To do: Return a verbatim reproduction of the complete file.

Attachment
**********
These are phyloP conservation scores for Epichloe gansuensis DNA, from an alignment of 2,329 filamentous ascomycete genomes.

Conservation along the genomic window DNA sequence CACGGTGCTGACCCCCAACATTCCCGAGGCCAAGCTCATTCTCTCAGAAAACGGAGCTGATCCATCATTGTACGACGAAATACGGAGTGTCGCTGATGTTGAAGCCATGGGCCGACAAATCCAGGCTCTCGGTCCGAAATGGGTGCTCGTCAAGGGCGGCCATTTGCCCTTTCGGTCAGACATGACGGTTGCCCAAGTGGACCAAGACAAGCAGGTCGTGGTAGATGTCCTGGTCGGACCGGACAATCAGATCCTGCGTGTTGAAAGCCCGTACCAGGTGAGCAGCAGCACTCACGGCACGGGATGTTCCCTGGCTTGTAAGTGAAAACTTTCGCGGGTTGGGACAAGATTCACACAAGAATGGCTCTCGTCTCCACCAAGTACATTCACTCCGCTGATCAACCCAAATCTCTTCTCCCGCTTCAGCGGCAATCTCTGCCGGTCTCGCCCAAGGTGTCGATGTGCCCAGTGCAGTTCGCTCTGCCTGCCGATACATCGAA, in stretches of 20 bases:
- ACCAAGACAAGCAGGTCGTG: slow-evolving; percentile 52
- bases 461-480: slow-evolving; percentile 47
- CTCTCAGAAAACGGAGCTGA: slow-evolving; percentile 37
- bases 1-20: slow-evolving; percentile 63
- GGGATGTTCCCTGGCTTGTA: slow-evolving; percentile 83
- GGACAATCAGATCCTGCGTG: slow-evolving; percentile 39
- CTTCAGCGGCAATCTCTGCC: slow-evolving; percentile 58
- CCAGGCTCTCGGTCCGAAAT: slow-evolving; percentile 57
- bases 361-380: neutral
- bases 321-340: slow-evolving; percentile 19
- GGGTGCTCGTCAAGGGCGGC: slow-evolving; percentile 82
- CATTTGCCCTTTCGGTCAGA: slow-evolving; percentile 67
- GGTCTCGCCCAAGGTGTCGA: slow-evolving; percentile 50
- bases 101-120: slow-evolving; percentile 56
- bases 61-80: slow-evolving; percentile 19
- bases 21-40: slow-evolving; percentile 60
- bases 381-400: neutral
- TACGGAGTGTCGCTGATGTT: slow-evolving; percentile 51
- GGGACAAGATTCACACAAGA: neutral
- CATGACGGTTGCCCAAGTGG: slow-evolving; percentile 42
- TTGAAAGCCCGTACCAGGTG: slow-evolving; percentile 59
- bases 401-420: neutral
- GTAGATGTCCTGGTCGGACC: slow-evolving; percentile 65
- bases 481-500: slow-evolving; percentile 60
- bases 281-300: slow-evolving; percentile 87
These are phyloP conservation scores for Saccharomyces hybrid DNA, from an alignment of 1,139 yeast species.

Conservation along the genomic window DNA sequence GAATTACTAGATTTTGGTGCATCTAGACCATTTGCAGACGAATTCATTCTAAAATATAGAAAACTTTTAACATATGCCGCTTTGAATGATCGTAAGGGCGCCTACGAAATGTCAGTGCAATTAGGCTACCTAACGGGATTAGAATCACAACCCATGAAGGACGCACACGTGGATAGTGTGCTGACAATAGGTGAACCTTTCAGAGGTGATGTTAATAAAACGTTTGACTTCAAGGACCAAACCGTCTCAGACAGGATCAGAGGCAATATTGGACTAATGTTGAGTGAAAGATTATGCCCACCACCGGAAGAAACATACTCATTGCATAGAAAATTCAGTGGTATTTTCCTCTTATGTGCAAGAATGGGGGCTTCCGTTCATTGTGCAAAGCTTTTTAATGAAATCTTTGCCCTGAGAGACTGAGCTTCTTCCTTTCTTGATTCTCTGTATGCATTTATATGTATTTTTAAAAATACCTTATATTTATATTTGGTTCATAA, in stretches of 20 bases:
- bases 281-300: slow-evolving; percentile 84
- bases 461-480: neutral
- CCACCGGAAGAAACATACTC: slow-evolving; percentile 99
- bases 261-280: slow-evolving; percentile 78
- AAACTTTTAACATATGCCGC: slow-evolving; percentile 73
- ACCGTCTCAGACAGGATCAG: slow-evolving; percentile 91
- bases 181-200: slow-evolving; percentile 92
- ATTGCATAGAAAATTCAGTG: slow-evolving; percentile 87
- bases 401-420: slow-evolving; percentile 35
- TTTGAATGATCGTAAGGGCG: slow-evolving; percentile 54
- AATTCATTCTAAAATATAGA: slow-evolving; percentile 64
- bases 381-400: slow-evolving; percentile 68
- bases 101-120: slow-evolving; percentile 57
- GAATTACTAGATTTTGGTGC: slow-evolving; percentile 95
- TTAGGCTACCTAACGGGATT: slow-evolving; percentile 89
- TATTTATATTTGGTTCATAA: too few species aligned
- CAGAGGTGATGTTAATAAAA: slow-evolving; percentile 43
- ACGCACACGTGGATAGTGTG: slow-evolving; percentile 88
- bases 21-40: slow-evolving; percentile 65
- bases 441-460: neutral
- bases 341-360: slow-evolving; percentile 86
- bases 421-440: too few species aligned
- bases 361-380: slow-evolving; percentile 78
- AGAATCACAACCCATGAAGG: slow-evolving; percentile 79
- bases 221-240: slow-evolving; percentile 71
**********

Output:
These are phyloP conservation scores for Epichloe gansuensis DNA, from an alignment of 2,329 filamentous ascomycete genomes.

Conservation along the genomic window DNA sequence CACGGTGCTGACCCCCAACATTCCCGAGGCCAAGCTCATTCTCTCAGAAAACGGAGCTGATCCATCATTGTACGACGAAATACGGAGTGTCGCTGATGTTGAAGCCATGGGCCGACAAATCCAGGCTCTCGGTCCGAAATGGGTGCTCGTCAAGGGCGGCCATTTGCCCTTTCGGTCAGACATGACGGTTGCCCAAGTGGACCAAGACAAGCAGGTCGTGGTAGATGTCCTGGTCGGACCGGACAATCAGATCCTGCGTGTTGAAAGCCCGTACCAGGTGAGCAGCAGCACTCACGGCACGGGATGTTCCCTGGCTTGTAAGTGAAAACTTTCGCGGGTTGGGACAAGATTCACACAAGAATGGCTCTCGTCTCCACCAAGTACATTCACTCCGCTGATCAACCCAAATCTCTTCTCCCGCTTCAGCGGCAATCTCTGCCGGTCTCGCCCAAGGTGTCGATGTGCCCAGTGCAGTTCGCTCTGCCTGCCGATACATCGAA, in stretches of 20 bases:
- ACCAAGACAAGCAGGTCGTG: slow-evolving; percentile 52
- bases 461-480: slow-evolving; percentile 47
- CTCTCAGAAAACGGAGCTGA: slow-evolving; percentile 37
- bases 1-20: slow-evolving; percentile 63
- GGGATGTTCCCTGGCTTGTA: slow-evolving; percentile 83
- GGACAATCAGATCCTGCGTG: slow-evolving; percentile 39
- CTTCAGCGGCAATCTCTGCC: slow-evolving; percentile 58
- CCAGGCTCTCGGTCCGAAAT: slow-evolving; percentile 57
- bases 361-380: neutral
- bases 321-340: slow-evolving; percentile 19
- GGGTGCTCGTCAAGGGCGGC: slow-evolving; percentile 82
- CATTTGCCCTTTCGGTCAGA: slow-evolving; percentile 67
- GGTCTCGCCCAAGGTGTCGA: slow-evolving; percentile 50
- bases 101-120: slow-evolving; percentile 56
- bases 61-80: slow-evolving; percentile 19
- bases 21-40: slow-evolving; percentile 60
- bases 381-400: neutral
- TACGGAGTGTCGCTGATGTT: slow-evolving; percentile 51
- GGGACAAGATTCACACAAGA: neutral
- CATGACGGTTGCCCAAGTGG: slow-evolving; percentile 42
- TTGAAAGCCCGTACCAGGTG: slow-evolving; percentile 59
- bases 401-420: neutral
- GTAGATGTCCTGGTCGGACC: slow-evolving; percentile 65
- bases 481-500: slow-evolving; percentile 60
- bases 281-300: slow-evolving; percentile 87
These are phyloP conservation scores for Saccharomyces hybrid DNA, from an alignment of 1,139 yeast species.

Conservation along the genomic window DNA sequence GAATTACTAGATTTTGGTGCATCTAGACCATTTGCAGACGAATTCATTCTAAAATATAGAAAACTTTTAACATATGCCGCTTTGAATGATCGTAAGGGCGCCTACGAAATGTCAGTGCAATTAGGCTACCTAACGGGATTAGAATCACAACCCATGAAGGACGCACACGTGGATAGTGTGCTGACAATAGGTGAACCTTTCAGAGGTGATGTTAATAAAACGTTTGACTTCAAGGACCAAACCGTCTCAGACAGGATCAGAGGCAATATTGGACTAATGTTGAGTGAAAGATTATGCCCACCACCGGAAGAAACATACTCATTGCATAGAAAATTCAGTGGTATTTTCCTCTTATGTGCAAGAATGGGGGCTTCCGTTCATTGTGCAAAGCTTTTTAATGAAATCTTTGCCCTGAGAGACTGAGCTTCTTCCTTTCTTGATTCTCTGTATGCATTTATATGTATTTTTAAAAATACCTTATATTTATATTTGGTTCATAA, in stretches of 20 bases:
- bases 281-300: slow-evolving; percentile 84
- bases 461-480: neutral
- CCACCGGAAGAAACATACTC: slow-evolving; percentile 99
- bases 261-280: slow-evolving; percentile 78
- AAACTTTTAACATATGCCGC: slow-evolving; percentile 73
- ACCGTCTCAGACAGGATCAG: slow-evolving; percentile 91
- bases 181-200: slow-evolving; percentile 92
- ATTGCATAGAAAATTCAGTG: slow-evolving; percentile 87
- bases 401-420: slow-evolving; percentile 35
- TTTGAATGATCGTAAGGGCG: slow-evolving; percentile 54
- AATTCATTCTAAAATATAGA: slow-evolving; percentile 64
- bases 381-400: slow-evolving; percentile 68
- bases 101-120: slow-evolving; percentile 57
- GAATTACTAGATTTTGGTGC: slow-evolving; percentile 95
- TTAGGCTACCTAACGGGATT: slow-evolving; percentile 89
- TATTTATATTTGGTTCATAA: too few species aligned
- CAGAGGTGATGTTAATAAAA: slow-evolving; percentile 43
- ACGCACACGTGGATAGTGTG: slow-evolving; percentile 88
- bases 21-40: slow-evolving; percentile 65
- bases 441-460: neutral
- bases 341-360: slow-evolving; percentile 86
- bases 421-440: too few species aligned
- bases 361-380: slow-evolving; percentile 78
- AGAATCACAACCCATGAAGG: slow-evolving; percentile 79
- bases 221-240: slow-evolving; percentile 71